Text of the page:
UPDATE (MARCH 30, 2021 5:05 p.m.):
MORGANTOWN, W.Va. – Morgantown City Manager Kim Haws announced Tuesday that Interim Police Chief Eric Powell will serve as the next Police Chief of the Morgantown Police Department. The hiring comes after the resignation of Chief Ed Preston in June 2020.
“I am honored to lead a team of professional men and women who strive every day to serve the City of Morgantown with compassion and commitment,” said Powell. “It is a great honor to have the support of our community and city leadership. We will continue to work together to keep Morgantown and its citizens safe.”
A native of Morgantown, Powell joined the Morgantown Police Department in 1997. Prior to his employment with the MPD, he was a correctional officer for the Monongalia County Sheriff’s Department for four years. During his tenure with the Morgantown Police Department, he has served as an officer, detective, first-line supervisor, and deputy chief.
Powell has been closely involved in the management of the department and is responsible for all patrol operations as deputy chief. Powell is a member of the International Association of Chiefs of Police and the West Virginia Chiefs of Police Association, among many other associations.
He said he’s had his eye on his new job ever since he was put in his first leadership position.
“That was kind of my desire,” he said. “That was my goal ever since I began working in a supervisory role. It’s always been an aspiration of mine to become chief someday and here I am.”
“Eric brings with him a great deal of experience in law enforcement,” said City Manager Kim Haws. “While serving as interim chief over the past several months Eric has proved that he is a capable leader with the community’s best interest at heart. He is always looking for ways to improve the department and its relationship with all citizens.”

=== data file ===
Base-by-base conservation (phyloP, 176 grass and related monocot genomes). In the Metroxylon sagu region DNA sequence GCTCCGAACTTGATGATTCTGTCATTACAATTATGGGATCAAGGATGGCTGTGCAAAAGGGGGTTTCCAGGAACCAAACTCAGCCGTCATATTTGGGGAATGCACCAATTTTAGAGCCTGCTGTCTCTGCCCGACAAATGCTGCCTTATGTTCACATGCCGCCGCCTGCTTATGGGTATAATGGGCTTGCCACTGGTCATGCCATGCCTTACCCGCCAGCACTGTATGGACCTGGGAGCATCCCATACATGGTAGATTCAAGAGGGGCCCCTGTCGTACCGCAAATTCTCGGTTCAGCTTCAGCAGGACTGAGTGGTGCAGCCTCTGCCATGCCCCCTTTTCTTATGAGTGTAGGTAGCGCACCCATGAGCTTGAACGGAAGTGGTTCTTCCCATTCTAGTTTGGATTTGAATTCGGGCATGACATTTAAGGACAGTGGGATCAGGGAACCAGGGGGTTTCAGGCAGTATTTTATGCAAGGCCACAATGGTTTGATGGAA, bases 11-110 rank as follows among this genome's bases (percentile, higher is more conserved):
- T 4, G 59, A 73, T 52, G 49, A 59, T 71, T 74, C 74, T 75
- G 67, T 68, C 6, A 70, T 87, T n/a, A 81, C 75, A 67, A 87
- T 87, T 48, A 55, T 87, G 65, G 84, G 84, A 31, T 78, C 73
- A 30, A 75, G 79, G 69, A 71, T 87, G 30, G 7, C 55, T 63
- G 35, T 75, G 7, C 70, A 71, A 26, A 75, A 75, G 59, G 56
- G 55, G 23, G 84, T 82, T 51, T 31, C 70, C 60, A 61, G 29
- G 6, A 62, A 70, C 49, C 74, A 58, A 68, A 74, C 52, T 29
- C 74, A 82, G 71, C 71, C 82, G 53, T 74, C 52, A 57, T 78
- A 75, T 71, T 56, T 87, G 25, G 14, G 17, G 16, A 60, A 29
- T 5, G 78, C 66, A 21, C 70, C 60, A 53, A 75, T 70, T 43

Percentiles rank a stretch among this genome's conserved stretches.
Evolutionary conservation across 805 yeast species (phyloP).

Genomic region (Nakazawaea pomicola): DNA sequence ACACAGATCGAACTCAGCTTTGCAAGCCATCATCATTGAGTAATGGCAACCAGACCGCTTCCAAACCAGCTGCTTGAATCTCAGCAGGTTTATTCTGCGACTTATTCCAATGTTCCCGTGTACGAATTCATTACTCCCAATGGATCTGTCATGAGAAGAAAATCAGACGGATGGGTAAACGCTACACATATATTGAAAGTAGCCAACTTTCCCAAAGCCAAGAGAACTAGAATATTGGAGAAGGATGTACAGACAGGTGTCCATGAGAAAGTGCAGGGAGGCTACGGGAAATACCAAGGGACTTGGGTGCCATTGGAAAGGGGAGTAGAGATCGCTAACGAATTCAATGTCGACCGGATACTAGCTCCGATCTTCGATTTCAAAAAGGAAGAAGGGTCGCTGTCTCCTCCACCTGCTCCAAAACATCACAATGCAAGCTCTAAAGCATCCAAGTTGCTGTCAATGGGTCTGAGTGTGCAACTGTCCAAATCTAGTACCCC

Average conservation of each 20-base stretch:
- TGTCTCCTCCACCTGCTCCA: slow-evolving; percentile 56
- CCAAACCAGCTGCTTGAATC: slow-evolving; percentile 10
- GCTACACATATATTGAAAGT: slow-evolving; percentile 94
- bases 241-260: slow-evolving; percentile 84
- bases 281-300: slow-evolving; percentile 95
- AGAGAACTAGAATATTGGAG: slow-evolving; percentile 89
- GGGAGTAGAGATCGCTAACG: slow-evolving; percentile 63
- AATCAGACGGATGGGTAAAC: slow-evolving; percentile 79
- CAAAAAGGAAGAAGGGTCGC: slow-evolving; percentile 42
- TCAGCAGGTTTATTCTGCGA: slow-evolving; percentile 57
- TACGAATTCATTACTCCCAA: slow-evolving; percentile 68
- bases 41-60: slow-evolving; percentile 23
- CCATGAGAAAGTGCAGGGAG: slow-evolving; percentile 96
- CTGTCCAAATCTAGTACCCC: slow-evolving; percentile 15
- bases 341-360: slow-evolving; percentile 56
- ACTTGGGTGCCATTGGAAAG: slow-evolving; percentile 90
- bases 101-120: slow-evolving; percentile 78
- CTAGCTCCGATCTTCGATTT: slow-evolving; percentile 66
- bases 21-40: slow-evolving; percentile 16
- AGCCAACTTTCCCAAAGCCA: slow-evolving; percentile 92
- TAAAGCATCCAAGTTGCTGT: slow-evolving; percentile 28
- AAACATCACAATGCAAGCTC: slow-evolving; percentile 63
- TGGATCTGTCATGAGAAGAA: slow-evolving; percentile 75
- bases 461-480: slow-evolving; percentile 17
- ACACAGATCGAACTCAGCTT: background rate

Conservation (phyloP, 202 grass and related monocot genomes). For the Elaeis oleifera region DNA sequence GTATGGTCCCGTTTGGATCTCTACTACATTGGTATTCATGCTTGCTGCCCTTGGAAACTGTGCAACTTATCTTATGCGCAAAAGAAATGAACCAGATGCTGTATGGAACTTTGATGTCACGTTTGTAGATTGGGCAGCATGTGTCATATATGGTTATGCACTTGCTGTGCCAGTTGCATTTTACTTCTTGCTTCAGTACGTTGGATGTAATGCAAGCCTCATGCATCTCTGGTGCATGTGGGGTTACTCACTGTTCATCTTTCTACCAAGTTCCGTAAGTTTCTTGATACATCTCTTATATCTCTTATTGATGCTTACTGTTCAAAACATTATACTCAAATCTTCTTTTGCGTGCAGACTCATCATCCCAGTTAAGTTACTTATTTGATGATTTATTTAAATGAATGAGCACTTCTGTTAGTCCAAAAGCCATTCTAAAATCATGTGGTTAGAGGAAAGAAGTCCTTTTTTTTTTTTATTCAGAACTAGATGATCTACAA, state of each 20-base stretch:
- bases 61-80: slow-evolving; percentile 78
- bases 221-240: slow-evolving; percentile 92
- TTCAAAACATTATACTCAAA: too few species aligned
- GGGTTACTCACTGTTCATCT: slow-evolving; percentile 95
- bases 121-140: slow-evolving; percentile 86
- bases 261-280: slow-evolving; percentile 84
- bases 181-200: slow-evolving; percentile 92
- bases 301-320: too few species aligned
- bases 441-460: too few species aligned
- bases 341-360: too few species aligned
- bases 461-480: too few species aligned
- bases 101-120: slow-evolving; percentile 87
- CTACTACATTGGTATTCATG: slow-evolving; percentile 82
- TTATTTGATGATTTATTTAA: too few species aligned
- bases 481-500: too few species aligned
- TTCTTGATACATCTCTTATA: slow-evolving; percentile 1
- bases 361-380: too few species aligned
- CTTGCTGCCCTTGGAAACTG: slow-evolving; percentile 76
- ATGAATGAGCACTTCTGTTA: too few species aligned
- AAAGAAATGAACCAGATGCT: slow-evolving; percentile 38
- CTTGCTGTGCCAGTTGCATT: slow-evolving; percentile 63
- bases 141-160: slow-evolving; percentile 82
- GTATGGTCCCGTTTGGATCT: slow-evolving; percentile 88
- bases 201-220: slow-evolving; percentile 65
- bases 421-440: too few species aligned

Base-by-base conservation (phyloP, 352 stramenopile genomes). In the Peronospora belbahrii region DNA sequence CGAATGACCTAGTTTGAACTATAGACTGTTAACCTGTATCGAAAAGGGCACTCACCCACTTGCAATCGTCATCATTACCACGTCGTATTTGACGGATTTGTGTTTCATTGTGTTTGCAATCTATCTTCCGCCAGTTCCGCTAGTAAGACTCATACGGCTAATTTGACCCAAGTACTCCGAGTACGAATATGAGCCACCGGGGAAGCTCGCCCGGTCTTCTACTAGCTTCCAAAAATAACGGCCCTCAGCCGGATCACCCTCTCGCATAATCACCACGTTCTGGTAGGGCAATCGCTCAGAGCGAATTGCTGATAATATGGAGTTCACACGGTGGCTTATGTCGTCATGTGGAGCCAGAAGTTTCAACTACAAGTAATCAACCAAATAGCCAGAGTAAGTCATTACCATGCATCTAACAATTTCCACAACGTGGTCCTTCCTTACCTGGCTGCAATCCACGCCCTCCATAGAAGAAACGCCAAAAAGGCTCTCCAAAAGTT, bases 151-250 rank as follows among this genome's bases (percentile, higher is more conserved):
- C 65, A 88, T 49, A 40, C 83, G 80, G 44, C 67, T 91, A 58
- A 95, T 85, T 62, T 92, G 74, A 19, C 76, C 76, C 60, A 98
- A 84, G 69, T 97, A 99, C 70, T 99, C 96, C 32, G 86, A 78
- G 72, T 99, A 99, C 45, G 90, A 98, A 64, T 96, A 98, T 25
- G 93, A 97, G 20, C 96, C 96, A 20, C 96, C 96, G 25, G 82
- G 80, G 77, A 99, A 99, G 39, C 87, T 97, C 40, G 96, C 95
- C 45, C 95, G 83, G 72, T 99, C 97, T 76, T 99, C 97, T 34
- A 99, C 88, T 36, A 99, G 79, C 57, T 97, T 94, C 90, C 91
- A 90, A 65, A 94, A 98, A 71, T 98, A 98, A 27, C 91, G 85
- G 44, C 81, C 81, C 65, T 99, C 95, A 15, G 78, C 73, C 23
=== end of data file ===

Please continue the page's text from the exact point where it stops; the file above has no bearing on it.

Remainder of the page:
Haws is not wrong because Powell plans to improve on everything he inherits and he plans on using lessons learned as interim chief. He said there are always a number of ways the department could improve its service to the community.
The one he especially highlighted was communication.
“We’re really going to step up our efforts in doing community outreach and community engagement, getting a really good dialogue developed between the need the community sees out there and hopefully just expanding upon our communications, being open and better about letting people know what we’re doing, how we’re doing it and why,” Powell said.
“That’s really important, so the communications thing is something that I think we could definitely almost always improve upon. But it’s something that I’m going to definitely work hard to instill that in the officers here and at the department as a whole.”
The new chief said he has always understood the importance of communication and that reflected in his handling of social justice protests in Morgantown during the summer of 2020.
While many cities erupted in violence, Morgantown stayed almost entirely peaceful. Powell credits that to communicating with community organizers and the willingness of both sides to listen.
“I am very proud of how we dealt with that particular situation,” he said. “I think we did the right thing with respect with meeting with the parties that were organizing these things and gaining an understanding of what they wanted to do and helping them to facilitate this in a safe way that wouldn’t endanger people’s lives and cause problems. And I think it was a success story.”
Powell said he hopes to have other success stories in the department during his tenure as Chief of Morgantown Police. He thanked everyone who has shown him support and those who put him in a position that is a dream come true.
“Thank you to all the well wishers and for all the congratulations. I greatly appreciate it and I’ll do my best to continue the exemplary performance of this department.”